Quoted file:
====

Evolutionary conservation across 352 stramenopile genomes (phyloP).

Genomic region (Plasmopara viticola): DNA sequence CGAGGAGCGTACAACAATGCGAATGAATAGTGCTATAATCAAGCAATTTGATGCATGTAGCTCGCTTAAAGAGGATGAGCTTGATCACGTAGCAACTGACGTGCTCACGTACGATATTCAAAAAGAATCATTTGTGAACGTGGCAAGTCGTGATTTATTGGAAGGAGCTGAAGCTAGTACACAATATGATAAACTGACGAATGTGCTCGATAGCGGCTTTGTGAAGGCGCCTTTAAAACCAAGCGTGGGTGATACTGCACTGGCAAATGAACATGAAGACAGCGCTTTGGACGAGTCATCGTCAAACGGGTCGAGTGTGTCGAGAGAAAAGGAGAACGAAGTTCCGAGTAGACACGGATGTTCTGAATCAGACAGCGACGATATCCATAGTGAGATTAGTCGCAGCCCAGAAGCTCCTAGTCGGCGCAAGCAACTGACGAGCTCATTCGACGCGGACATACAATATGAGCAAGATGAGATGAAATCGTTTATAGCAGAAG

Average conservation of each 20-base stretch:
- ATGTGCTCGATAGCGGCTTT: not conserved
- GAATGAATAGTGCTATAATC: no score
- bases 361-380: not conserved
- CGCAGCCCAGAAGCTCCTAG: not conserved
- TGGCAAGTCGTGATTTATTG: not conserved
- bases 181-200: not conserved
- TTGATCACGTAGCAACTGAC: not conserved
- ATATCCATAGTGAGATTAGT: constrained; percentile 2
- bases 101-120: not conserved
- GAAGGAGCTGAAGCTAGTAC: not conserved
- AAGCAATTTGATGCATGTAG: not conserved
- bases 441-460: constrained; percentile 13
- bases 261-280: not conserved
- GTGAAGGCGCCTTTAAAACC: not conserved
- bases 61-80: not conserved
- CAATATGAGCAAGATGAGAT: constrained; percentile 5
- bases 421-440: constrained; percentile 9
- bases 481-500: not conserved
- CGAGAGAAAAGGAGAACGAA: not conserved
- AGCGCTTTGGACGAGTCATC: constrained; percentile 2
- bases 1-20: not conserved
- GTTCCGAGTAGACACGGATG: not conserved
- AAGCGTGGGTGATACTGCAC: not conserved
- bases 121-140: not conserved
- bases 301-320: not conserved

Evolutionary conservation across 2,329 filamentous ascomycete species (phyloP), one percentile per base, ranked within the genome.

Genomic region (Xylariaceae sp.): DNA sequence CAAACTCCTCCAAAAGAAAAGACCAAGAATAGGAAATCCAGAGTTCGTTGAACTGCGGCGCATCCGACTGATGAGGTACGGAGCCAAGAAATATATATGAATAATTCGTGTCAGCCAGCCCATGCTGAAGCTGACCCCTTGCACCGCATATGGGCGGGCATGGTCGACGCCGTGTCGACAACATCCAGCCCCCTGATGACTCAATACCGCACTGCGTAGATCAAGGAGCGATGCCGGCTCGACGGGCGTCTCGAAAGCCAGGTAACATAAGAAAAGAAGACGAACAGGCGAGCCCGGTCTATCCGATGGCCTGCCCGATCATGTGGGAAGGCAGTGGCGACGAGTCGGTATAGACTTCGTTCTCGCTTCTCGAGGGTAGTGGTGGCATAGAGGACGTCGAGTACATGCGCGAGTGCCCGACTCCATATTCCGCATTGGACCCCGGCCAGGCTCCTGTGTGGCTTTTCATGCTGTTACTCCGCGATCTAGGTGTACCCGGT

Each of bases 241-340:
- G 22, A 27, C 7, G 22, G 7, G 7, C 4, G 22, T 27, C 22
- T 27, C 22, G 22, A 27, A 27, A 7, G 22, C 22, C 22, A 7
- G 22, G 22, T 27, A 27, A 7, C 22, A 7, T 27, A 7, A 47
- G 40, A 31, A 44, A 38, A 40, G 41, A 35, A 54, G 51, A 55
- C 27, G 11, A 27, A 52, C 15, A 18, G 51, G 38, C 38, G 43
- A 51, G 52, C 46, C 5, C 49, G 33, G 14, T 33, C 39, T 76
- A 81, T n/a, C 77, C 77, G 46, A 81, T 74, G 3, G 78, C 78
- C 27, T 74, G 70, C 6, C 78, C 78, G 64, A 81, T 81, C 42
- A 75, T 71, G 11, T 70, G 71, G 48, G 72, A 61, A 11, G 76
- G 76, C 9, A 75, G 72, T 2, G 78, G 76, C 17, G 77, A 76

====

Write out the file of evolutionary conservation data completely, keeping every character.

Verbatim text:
Evolutionary conservation across 352 stramenopile genomes (phyloP).

Genomic region (Plasmopara viticola): DNA sequence CGAGGAGCGTACAACAATGCGAATGAATAGTGCTATAATCAAGCAATTTGATGCATGTAGCTCGCTTAAAGAGGATGAGCTTGATCACGTAGCAACTGACGTGCTCACGTACGATATTCAAAAAGAATCATTTGTGAACGTGGCAAGTCGTGATTTATTGGAAGGAGCTGAAGCTAGTACACAATATGATAAACTGACGAATGTGCTCGATAGCGGCTTTGTGAAGGCGCCTTTAAAACCAAGCGTGGGTGATACTGCACTGGCAAATGAACATGAAGACAGCGCTTTGGACGAGTCATCGTCAAACGGGTCGAGTGTGTCGAGAGAAAAGGAGAACGAAGTTCCGAGTAGACACGGATGTTCTGAATCAGACAGCGACGATATCCATAGTGAGATTAGTCGCAGCCCAGAAGCTCCTAGTCGGCGCAAGCAACTGACGAGCTCATTCGACGCGGACATACAATATGAGCAAGATGAGATGAAATCGTTTATAGCAGAAG

Average conservation of each 20-base stretch:
- ATGTGCTCGATAGCGGCTTT: not conserved
- GAATGAATAGTGCTATAATC: no score
- bases 361-380: not conserved
- CGCAGCCCAGAAGCTCCTAG: not conserved
- TGGCAAGTCGTGATTTATTG: not conserved
- bases 181-200: not conserved
- TTGATCACGTAGCAACTGAC: not conserved
- ATATCCATAGTGAGATTAGT: constrained; percentile 2
- bases 101-120: not conserved
- GAAGGAGCTGAAGCTAGTAC: not conserved
- AAGCAATTTGATGCATGTAG: not conserved
- bases 441-460: constrained; percentile 13
- bases 261-280: not conserved
- GTGAAGGCGCCTTTAAAACC: not conserved
- bases 61-80: not conserved
- CAATATGAGCAAGATGAGAT: constrained; percentile 5
- bases 421-440: constrained; percentile 9
- bases 481-500: not conserved
- CGAGAGAAAAGGAGAACGAA: not conserved
- AGCGCTTTGGACGAGTCATC: constrained; percentile 2
- bases 1-20: not conserved
- GTTCCGAGTAGACACGGATG: not conserved
- AAGCGTGGGTGATACTGCAC: not conserved
- bases 121-140: not conserved
- bases 301-320: not conserved

Evolutionary conservation across 2,329 filamentous ascomycete species (phyloP), one percentile per base, ranked within the genome.

Genomic region (Xylariaceae sp.): DNA sequence CAAACTCCTCCAAAAGAAAAGACCAAGAATAGGAAATCCAGAGTTCGTTGAACTGCGGCGCATCCGACTGATGAGGTACGGAGCCAAGAAATATATATGAATAATTCGTGTCAGCCAGCCCATGCTGAAGCTGACCCCTTGCACCGCATATGGGCGGGCATGGTCGACGCCGTGTCGACAACATCCAGCCCCCTGATGACTCAATACCGCACTGCGTAGATCAAGGAGCGATGCCGGCTCGACGGGCGTCTCGAAAGCCAGGTAACATAAGAAAAGAAGACGAACAGGCGAGCCCGGTCTATCCGATGGCCTGCCCGATCATGTGGGAAGGCAGTGGCGACGAGTCGGTATAGACTTCGTTCTCGCTTCTCGAGGGTAGTGGTGGCATAGAGGACGTCGAGTACATGCGCGAGTGCCCGACTCCATATTCCGCATTGGACCCCGGCCAGGCTCCTGTGTGGCTTTTCATGCTGTTACTCCGCGATCTAGGTGTACCCGGT

Each of bases 241-340:
- G 22, A 27, C 7, G 22, G 7, G 7, C 4, G 22, T 27, C 22
- T 27, C 22, G 22, A 27, A 27, A 7, G 22, C 22, C 22, A 7
- G 22, G 22, T 27, A 27, A 7, C 22, A 7, T 27, A 7, A 47
- G 40, A 31, A 44, A 38, A 40, G 41, A 35, A 54, G 51, A 55
- C 27, G 11, A 27, A 52, C 15, A 18, G 51, G 38, C 38, G 43
- A 51, G 52, C 46, C 5, C 49, G 33, G 14, T 33, C 39, T 76
- A 81, T n/a, C 77, C 77, G 46, A 81, T 74, G 3, G 78, C 78
- C 27, T 74, G 70, C 6, C 78, C 78, G 64, A 81, T 81, C 42
- A 75, T 71, G 11, T 70, G 71, G 48, G 72, A 61, A 11, G 76
- G 76, C 9, A 75, G 72, T 2, G 78, G 76, C 17, G 77, A 76